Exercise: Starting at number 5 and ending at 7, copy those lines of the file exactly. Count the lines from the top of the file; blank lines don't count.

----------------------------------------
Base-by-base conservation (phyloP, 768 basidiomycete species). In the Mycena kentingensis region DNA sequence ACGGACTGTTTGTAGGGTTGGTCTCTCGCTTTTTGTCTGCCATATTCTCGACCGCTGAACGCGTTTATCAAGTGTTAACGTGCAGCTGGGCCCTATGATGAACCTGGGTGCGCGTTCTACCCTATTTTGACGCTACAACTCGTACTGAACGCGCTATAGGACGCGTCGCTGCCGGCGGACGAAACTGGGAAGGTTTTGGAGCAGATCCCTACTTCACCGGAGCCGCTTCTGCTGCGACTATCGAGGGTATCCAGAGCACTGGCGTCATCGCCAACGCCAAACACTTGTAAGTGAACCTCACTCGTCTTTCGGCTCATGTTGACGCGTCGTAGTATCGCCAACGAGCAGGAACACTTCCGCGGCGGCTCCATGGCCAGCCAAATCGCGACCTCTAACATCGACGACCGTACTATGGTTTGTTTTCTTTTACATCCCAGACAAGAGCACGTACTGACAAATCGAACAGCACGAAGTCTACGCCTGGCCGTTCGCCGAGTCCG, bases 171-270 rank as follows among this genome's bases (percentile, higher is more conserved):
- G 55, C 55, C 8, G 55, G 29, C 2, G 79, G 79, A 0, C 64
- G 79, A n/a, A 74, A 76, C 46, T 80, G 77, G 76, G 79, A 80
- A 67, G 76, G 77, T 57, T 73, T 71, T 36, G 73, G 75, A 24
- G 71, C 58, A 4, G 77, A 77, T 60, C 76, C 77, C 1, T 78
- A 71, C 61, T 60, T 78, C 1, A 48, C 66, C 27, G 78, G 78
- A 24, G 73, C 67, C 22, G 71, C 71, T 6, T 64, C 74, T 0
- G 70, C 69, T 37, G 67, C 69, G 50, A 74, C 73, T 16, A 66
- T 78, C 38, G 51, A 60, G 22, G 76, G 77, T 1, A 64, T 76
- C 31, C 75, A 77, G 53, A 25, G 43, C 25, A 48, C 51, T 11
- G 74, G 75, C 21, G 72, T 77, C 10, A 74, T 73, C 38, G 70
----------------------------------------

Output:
- G 71, C 58, A 4, G 77, A 77, T 60, C 76, C 77, C 1, T 78
- A 71, C 61, T 60, T 78, C 1, A 48, C 66, C 27, G 78, G 78
- A 24, G 73, C 67, C 22, G 71, C 71, T 6, T 64, C 74, T 0